The federal government’s newest Dietary Guidelines were just published today. Revised every five years as new research in nutrition and diet unfolds, its purpose is to guide policymakers and health practitioners in making decisions.
Added Sugar and Meat
For the first time, the guidelines recommend a “healthy eating pattern” instead of focusing on individual food groups and nutrients. Some of the core nutrition advice, like eating a lot of fruits, vegetables, and whole grains, has stayed the same. The newest recommendation is a strict limit to added sugar, saying it should make up not more than 10 percent of daily calories.
One surprise was that the recommendation for people to limit their intake of red and processed meats does not appear in the Dietary Guidelines' key recommendations. The scientific committee’s original 571-page report, which recommended that Americans should limit their intake of red and processed meat, caused year-long debates and heavy lobbying by the meat industry.
The guidelines do, however, point to the healthiest diets as limiting meat:
“Lower intakes of meats, including processed meats; processed poultry; sugar-sweetened foods, particularly beverages; and refined grains have often been identified as characteristics of healthy eating patterns.”
They also note that people are eating too much meat:
“Average intakes of meats, poultry, and eggs for teen boys and adult men are above recommendations in the Healthy U.S.-Style Eating Pattern.”
For some, they suggest eating less meat, poultry, and eggs:
“Some individuals, especially teen boys and adult men, also need to reduce overall intake of protein foods by decreasing intakes of meats, poultry, and eggs and increasing amounts of vegetables or other underconsumed food groups.”
Cholesterol, Fat, and Salt
For the first time, the advisory committee’s original report recommended dropping the 300 mg daily limit on dietary cholesterol. When published, this originally raised concern in medical circles, and some people viewed this as an endorsement to eat high-cholesterol foods like eggs. The Physician’s Committee for Responsible Medicine announced January 6, 2016 they were filing a lawsuit against the government over the decision to drop the cholesterol limit from the guidelines, alleging that certain committee members had ties to powerful egg-industry lobbyists. In the end, the newly published guidelines do drop the limit, but they also state that Americans should “eat as little dietary cholesterol as possible,” to reduce their risk of cardiovascular disease.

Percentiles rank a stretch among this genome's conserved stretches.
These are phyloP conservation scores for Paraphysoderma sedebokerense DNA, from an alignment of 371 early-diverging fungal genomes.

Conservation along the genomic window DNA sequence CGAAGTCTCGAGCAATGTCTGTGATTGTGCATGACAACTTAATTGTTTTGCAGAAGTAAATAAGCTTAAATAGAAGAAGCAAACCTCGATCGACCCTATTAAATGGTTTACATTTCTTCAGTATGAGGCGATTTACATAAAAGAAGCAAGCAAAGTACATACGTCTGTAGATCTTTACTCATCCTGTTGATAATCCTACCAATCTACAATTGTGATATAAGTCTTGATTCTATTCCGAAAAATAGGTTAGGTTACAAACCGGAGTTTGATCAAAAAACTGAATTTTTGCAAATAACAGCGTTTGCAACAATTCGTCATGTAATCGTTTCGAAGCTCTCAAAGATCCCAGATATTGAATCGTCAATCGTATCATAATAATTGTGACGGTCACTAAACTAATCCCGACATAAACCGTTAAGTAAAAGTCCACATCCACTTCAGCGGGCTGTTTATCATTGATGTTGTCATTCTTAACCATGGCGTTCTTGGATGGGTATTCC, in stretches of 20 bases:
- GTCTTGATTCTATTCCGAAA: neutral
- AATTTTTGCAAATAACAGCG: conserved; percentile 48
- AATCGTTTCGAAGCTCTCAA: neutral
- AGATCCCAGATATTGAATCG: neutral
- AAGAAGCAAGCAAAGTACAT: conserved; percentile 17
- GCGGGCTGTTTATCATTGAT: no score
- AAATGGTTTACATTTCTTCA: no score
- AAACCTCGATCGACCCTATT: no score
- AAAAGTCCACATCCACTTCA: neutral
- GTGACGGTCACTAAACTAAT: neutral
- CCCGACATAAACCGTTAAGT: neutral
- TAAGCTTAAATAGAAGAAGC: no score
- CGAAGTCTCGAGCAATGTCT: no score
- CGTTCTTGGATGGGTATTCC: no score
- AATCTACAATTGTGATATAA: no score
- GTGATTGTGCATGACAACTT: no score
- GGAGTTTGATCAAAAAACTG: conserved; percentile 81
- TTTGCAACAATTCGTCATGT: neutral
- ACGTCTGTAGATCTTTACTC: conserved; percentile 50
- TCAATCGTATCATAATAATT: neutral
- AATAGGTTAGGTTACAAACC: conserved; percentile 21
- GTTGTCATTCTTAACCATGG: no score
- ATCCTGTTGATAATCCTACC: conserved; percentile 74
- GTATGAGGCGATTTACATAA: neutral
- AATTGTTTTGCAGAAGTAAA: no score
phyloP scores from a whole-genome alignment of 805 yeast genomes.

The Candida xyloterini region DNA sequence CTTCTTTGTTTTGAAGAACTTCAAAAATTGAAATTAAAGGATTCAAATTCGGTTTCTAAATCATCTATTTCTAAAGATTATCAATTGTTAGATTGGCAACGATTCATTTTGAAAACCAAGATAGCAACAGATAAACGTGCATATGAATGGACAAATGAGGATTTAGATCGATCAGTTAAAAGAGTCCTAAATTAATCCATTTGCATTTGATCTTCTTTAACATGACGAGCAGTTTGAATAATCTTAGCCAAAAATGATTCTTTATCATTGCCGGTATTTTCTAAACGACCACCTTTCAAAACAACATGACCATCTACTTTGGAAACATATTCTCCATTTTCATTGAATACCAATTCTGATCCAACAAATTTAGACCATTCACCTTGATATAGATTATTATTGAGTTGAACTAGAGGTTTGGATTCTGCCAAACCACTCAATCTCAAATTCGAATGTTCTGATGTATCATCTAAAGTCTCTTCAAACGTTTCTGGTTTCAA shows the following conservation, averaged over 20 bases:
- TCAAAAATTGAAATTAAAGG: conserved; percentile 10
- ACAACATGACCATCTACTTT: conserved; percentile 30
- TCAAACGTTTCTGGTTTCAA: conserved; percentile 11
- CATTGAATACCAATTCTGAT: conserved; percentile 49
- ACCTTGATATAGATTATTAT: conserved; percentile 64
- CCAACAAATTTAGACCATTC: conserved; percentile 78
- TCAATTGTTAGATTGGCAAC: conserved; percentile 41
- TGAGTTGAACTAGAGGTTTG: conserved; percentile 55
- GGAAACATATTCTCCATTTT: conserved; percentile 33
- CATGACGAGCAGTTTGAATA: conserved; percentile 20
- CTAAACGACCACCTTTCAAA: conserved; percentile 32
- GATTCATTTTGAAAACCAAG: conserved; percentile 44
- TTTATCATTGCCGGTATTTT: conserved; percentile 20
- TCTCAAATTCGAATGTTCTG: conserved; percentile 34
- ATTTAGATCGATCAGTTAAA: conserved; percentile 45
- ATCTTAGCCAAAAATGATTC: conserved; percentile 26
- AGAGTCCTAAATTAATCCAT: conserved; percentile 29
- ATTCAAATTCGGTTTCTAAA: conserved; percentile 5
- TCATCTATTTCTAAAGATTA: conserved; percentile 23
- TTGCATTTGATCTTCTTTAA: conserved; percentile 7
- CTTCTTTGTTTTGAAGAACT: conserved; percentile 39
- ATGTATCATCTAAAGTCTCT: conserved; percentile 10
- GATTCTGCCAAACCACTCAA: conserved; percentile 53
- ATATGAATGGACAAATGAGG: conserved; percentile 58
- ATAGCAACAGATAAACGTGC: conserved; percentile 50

This year’s key recommendations still include longstanding cautions about saturated fats, commonly found in meat and dairy products, by advising people to limit saturated fat to 10 percent of their daily calories. Salt is also still included, but the warnings are softened compared to past versions. The old limit for adults was 1,500 mg of sodium daily, and the new limit has been raised to 2,300 mg per day. Approximately the amount of sodium in a teaspoon of salt, the new limit is still much less than the 3,400 mg of sodium that Americans consume daily.
Even though the new Dietary Guidelines don’t advise people to limit their red and processed meats in their key recommendations, they do so in a roundabout way by recommending limited saturated fat and cholesterol. Brian Wendel, founder and president of Forks Over Knives, comments, “We all know that saturated fat and cholesterol are code words for animal foods, since they are the main sources of both.” Wendel also sees movement in a positive direction: "While the scientific case for a plant-based diet is strong and does not need the USDA dietary guidelines to validate it, it is nice to see the guidelines moving in the direction of whole plant foods. For those people who rely on the USDA for nutritional recommendations, this will likely be of benefit over past guidelines, although we believe, based on the evidence, that minimizing or excluding all animal foods, oils, and dairy will result in even greater health outcomes."
The newest guidelines, like the recommendations before them, come with their share of critics and controversy. And many ask why they even matter, since most Americans don’t follow the diet recommended in the guidelines. However, the guidelines have broad impact on American's lives, influencing several federal nutrition programs, including the National School Lunch Program, SNAP (formerly food stamps), and the nutrition facts labels on packaged foods.
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